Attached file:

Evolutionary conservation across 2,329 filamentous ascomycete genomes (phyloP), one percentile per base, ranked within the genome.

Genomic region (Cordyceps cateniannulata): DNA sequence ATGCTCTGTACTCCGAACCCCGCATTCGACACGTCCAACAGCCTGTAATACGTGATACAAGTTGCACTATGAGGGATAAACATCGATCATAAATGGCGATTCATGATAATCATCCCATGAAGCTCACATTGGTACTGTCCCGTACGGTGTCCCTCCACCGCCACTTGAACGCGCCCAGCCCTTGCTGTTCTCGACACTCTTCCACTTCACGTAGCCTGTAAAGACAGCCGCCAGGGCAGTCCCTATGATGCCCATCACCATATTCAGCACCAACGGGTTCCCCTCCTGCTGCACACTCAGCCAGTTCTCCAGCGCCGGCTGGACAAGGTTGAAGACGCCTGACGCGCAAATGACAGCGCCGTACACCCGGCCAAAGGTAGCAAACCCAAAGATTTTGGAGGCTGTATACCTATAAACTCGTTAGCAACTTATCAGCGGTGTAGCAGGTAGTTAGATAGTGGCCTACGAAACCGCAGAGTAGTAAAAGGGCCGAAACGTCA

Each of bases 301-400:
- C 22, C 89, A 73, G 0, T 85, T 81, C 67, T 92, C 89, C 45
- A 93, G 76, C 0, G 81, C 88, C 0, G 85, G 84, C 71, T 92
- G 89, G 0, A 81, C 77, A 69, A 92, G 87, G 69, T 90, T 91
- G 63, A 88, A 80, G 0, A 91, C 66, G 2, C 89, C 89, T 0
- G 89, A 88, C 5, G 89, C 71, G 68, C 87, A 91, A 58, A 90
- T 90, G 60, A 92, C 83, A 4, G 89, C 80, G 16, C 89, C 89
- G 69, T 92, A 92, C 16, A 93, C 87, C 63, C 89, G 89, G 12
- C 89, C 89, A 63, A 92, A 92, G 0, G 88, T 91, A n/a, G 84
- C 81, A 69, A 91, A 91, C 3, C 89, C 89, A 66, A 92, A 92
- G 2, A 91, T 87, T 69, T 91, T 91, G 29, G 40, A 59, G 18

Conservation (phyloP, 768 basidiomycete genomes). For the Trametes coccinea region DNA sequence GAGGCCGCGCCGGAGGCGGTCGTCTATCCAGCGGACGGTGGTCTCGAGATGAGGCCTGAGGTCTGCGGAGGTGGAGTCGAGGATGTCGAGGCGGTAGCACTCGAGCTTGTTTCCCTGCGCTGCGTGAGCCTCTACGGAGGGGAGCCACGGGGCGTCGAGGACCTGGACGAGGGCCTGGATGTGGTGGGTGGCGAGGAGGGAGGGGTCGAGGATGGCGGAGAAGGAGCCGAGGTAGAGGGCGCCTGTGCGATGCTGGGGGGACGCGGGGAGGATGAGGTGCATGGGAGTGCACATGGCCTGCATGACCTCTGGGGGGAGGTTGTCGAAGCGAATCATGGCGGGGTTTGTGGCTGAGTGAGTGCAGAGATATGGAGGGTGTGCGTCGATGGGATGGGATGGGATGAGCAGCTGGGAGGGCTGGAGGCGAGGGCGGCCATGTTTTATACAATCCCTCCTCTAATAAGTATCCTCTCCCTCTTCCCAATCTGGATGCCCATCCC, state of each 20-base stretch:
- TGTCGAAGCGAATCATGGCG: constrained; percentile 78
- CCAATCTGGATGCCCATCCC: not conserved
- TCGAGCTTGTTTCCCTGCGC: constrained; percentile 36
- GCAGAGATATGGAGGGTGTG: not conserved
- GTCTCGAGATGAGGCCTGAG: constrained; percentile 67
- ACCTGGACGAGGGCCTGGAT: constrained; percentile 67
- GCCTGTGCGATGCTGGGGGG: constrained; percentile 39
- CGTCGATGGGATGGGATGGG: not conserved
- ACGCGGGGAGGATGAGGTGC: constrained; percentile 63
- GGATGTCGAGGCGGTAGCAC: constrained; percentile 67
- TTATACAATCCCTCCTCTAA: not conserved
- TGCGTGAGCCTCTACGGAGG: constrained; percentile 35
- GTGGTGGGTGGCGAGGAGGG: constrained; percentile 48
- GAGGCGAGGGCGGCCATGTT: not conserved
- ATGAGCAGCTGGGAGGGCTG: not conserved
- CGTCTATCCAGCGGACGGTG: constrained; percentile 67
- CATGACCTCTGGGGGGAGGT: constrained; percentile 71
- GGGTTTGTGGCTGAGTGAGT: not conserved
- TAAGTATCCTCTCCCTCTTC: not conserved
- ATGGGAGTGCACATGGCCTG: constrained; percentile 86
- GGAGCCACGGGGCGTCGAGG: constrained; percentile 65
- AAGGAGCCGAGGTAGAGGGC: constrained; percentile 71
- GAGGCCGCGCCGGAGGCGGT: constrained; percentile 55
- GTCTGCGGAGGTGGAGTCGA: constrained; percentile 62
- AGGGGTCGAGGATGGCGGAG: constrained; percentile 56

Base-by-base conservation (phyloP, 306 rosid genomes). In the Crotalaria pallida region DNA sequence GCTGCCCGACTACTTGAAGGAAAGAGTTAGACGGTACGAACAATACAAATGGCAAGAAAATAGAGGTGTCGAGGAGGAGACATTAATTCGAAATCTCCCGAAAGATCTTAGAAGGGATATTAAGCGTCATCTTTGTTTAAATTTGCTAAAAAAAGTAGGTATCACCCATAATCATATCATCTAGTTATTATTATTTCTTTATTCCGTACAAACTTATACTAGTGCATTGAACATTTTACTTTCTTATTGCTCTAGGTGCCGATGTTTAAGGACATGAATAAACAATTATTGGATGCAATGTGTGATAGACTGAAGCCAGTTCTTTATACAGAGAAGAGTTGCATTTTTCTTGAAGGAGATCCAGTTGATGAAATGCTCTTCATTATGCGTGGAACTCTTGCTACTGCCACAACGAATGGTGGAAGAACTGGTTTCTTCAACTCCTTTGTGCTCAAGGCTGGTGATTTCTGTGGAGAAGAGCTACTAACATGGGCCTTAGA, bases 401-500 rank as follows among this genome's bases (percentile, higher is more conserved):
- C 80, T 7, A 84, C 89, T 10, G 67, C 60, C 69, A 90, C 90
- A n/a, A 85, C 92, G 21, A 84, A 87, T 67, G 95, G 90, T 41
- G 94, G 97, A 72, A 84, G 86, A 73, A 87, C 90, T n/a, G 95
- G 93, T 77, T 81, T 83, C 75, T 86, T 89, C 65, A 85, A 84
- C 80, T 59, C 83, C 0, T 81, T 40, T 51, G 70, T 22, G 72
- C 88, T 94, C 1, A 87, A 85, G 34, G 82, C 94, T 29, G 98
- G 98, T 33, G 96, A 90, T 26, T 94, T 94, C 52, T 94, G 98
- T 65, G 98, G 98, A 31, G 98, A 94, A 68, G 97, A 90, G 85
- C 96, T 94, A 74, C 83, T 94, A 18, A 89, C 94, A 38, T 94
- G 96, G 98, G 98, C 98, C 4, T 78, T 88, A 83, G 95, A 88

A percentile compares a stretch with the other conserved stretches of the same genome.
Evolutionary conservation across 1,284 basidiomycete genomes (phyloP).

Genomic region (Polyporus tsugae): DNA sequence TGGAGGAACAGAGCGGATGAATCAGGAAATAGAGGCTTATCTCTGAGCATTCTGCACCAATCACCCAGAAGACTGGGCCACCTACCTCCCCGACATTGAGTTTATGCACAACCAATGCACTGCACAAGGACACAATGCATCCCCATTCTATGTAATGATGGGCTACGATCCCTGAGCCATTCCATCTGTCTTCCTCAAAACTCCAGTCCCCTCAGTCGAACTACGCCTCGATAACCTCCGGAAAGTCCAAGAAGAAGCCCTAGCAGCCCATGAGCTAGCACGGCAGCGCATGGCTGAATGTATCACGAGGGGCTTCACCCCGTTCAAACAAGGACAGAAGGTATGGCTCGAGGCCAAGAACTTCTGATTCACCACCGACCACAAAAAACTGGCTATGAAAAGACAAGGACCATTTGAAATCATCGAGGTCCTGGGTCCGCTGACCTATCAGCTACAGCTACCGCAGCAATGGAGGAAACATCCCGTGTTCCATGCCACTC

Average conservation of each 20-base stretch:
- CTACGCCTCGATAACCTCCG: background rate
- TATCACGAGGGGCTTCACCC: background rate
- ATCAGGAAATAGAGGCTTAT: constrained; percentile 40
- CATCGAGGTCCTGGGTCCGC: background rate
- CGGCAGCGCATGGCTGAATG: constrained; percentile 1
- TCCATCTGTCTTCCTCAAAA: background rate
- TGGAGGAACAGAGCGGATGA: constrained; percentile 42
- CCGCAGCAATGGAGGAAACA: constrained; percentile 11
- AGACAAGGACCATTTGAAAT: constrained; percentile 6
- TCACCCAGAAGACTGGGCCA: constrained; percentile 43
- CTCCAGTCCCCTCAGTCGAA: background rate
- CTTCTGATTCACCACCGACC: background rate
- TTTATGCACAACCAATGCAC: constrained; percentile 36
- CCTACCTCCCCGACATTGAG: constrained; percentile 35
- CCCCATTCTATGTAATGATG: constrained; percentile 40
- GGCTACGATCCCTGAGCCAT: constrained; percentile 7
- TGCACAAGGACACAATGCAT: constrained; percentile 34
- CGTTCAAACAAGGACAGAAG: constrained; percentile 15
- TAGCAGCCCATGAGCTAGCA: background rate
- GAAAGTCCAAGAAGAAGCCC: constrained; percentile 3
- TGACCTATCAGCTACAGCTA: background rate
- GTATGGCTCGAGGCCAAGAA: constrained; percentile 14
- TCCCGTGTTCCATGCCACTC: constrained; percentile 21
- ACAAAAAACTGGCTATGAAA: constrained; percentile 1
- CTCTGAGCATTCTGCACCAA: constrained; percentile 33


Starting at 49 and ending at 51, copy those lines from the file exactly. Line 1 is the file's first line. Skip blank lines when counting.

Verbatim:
- C 96, T 94, A 74, C 83, T 94, A 18, A 89, C 94, A 38, T 94
- G 96, G 98, G 98, C 98, C 4, T 78, T 88, A 83, G 95, A 88

A percentile compares a stretch with the other conserved stretches of the same genome.